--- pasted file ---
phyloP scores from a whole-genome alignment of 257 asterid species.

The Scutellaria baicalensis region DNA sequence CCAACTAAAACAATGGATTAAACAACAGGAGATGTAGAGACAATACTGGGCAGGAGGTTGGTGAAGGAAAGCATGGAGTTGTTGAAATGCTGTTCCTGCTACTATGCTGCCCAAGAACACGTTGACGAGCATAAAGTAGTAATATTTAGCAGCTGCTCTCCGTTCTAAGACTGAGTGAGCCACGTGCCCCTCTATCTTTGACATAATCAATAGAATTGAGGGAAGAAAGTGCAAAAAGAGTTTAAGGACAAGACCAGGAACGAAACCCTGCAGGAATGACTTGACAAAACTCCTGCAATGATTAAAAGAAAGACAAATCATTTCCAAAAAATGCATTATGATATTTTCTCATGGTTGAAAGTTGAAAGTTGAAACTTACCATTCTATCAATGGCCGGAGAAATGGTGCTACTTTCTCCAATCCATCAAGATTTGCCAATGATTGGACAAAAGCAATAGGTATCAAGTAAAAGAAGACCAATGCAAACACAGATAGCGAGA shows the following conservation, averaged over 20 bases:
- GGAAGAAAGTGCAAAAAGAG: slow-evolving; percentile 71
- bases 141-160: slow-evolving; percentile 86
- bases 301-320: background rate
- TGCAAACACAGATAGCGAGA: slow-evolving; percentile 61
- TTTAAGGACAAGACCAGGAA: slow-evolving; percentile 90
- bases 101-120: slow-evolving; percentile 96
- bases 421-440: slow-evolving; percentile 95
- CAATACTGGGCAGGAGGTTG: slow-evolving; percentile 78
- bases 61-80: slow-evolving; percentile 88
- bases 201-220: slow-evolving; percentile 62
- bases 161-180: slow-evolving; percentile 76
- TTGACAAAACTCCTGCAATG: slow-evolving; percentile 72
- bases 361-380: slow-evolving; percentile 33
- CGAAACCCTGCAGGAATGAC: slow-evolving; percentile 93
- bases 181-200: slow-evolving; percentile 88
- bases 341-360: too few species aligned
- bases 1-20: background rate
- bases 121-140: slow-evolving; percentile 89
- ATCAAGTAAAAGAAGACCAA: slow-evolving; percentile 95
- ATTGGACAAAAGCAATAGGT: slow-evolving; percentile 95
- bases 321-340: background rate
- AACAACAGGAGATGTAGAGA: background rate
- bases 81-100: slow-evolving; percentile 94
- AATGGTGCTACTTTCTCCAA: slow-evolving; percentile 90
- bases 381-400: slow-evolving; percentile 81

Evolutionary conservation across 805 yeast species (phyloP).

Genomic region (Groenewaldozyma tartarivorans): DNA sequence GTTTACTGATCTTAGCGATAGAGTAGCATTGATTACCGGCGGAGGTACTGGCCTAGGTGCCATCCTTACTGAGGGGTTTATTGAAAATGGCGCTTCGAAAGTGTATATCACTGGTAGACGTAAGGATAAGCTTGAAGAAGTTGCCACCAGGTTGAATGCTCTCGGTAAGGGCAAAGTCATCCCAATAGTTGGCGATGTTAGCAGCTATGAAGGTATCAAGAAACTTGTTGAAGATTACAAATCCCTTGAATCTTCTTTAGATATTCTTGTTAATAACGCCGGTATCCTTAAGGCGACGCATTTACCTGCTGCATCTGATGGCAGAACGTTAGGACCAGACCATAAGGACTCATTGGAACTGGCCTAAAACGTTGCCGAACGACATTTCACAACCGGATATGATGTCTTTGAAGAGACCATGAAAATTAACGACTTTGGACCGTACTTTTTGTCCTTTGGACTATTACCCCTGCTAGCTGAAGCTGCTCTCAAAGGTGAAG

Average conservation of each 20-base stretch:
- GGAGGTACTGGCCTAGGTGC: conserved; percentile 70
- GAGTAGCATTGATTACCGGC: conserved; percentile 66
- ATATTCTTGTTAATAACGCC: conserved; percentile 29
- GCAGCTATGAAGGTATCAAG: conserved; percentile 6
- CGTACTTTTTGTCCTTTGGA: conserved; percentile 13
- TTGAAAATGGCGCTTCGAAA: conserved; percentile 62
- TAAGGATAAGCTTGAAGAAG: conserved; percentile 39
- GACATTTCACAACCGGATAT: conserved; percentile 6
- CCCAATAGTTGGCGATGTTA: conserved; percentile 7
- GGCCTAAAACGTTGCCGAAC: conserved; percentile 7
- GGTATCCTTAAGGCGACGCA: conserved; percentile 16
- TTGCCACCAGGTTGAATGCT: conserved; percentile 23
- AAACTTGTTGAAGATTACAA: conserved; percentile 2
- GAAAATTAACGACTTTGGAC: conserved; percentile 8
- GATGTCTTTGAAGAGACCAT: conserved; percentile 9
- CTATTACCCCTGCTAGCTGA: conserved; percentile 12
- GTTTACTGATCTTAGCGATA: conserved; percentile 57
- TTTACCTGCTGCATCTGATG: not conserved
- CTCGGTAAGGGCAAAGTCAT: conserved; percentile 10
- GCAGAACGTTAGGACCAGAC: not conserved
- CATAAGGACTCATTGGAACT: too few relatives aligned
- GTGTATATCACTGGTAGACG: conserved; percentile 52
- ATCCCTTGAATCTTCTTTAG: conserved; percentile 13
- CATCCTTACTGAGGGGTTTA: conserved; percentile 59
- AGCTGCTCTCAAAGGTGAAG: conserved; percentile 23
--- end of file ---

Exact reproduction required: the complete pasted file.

phyloP scores from a whole-genome alignment of 257 asterid species.

The Scutellaria baicalensis region DNA sequence CCAACTAAAACAATGGATTAAACAACAGGAGATGTAGAGACAATACTGGGCAGGAGGTTGGTGAAGGAAAGCATGGAGTTGTTGAAATGCTGTTCCTGCTACTATGCTGCCCAAGAACACGTTGACGAGCATAAAGTAGTAATATTTAGCAGCTGCTCTCCGTTCTAAGACTGAGTGAGCCACGTGCCCCTCTATCTTTGACATAATCAATAGAATTGAGGGAAGAAAGTGCAAAAAGAGTTTAAGGACAAGACCAGGAACGAAACCCTGCAGGAATGACTTGACAAAACTCCTGCAATGATTAAAAGAAAGACAAATCATTTCCAAAAAATGCATTATGATATTTTCTCATGGTTGAAAGTTGAAAGTTGAAACTTACCATTCTATCAATGGCCGGAGAAATGGTGCTACTTTCTCCAATCCATCAAGATTTGCCAATGATTGGACAAAAGCAATAGGTATCAAGTAAAAGAAGACCAATGCAAACACAGATAGCGAGA shows the following conservation, averaged over 20 bases:
- GGAAGAAAGTGCAAAAAGAG: slow-evolving; percentile 71
- bases 141-160: slow-evolving; percentile 86
- bases 301-320: background rate
- TGCAAACACAGATAGCGAGA: slow-evolving; percentile 61
- TTTAAGGACAAGACCAGGAA: slow-evolving; percentile 90
- bases 101-120: slow-evolving; percentile 96
- bases 421-440: slow-evolving; percentile 95
- CAATACTGGGCAGGAGGTTG: slow-evolving; percentile 78
- bases 61-80: slow-evolving; percentile 88
- bases 201-220: slow-evolving; percentile 62
- bases 161-180: slow-evolving; percentile 76
- TTGACAAAACTCCTGCAATG: slow-evolving; percentile 72
- bases 361-380: slow-evolving; percentile 33
- CGAAACCCTGCAGGAATGAC: slow-evolving; percentile 93
- bases 181-200: slow-evolving; percentile 88
- bases 341-360: too few species aligned
- bases 1-20: background rate
- bases 121-140: slow-evolving; percentile 89
- ATCAAGTAAAAGAAGACCAA: slow-evolving; percentile 95
- ATTGGACAAAAGCAATAGGT: slow-evolving; percentile 95
- bases 321-340: background rate
- AACAACAGGAGATGTAGAGA: background rate
- bases 81-100: slow-evolving; percentile 94
- AATGGTGCTACTTTCTCCAA: slow-evolving; percentile 90
- bases 381-400: slow-evolving; percentile 81

Evolutionary conservation across 805 yeast species (phyloP).

Genomic region (Groenewaldozyma tartarivorans): DNA sequence GTTTACTGATCTTAGCGATAGAGTAGCATTGATTACCGGCGGAGGTACTGGCCTAGGTGCCATCCTTACTGAGGGGTTTATTGAAAATGGCGCTTCGAAAGTGTATATCACTGGTAGACGTAAGGATAAGCTTGAAGAAGTTGCCACCAGGTTGAATGCTCTCGGTAAGGGCAAAGTCATCCCAATAGTTGGCGATGTTAGCAGCTATGAAGGTATCAAGAAACTTGTTGAAGATTACAAATCCCTTGAATCTTCTTTAGATATTCTTGTTAATAACGCCGGTATCCTTAAGGCGACGCATTTACCTGCTGCATCTGATGGCAGAACGTTAGGACCAGACCATAAGGACTCATTGGAACTGGCCTAAAACGTTGCCGAACGACATTTCACAACCGGATATGATGTCTTTGAAGAGACCATGAAAATTAACGACTTTGGACCGTACTTTTTGTCCTTTGGACTATTACCCCTGCTAGCTGAAGCTGCTCTCAAAGGTGAAG

Average conservation of each 20-base stretch:
- GGAGGTACTGGCCTAGGTGC: conserved; percentile 70
- GAGTAGCATTGATTACCGGC: conserved; percentile 66
- ATATTCTTGTTAATAACGCC: conserved; percentile 29
- GCAGCTATGAAGGTATCAAG: conserved; percentile 6
- CGTACTTTTTGTCCTTTGGA: conserved; percentile 13
- TTGAAAATGGCGCTTCGAAA: conserved; percentile 62
- TAAGGATAAGCTTGAAGAAG: conserved; percentile 39
- GACATTTCACAACCGGATAT: conserved; percentile 6
- CCCAATAGTTGGCGATGTTA: conserved; percentile 7
- GGCCTAAAACGTTGCCGAAC: conserved; percentile 7
- GGTATCCTTAAGGCGACGCA: conserved; percentile 16
- TTGCCACCAGGTTGAATGCT: conserved; percentile 23
- AAACTTGTTGAAGATTACAA: conserved; percentile 2
- GAAAATTAACGACTTTGGAC: conserved; percentile 8
- GATGTCTTTGAAGAGACCAT: conserved; percentile 9
- CTATTACCCCTGCTAGCTGA: conserved; percentile 12
- GTTTACTGATCTTAGCGATA: conserved; percentile 57
- TTTACCTGCTGCATCTGATG: not conserved
- CTCGGTAAGGGCAAAGTCAT: conserved; percentile 10
- GCAGAACGTTAGGACCAGAC: not conserved
- CATAAGGACTCATTGGAACT: too few relatives aligned
- GTGTATATCACTGGTAGACG: conserved; percentile 52
- ATCCCTTGAATCTTCTTTAG: conserved; percentile 13
- CATCCTTACTGAGGGGTTTA: conserved; percentile 59
- AGCTGCTCTCAAAGGTGAAG: conserved; percentile 23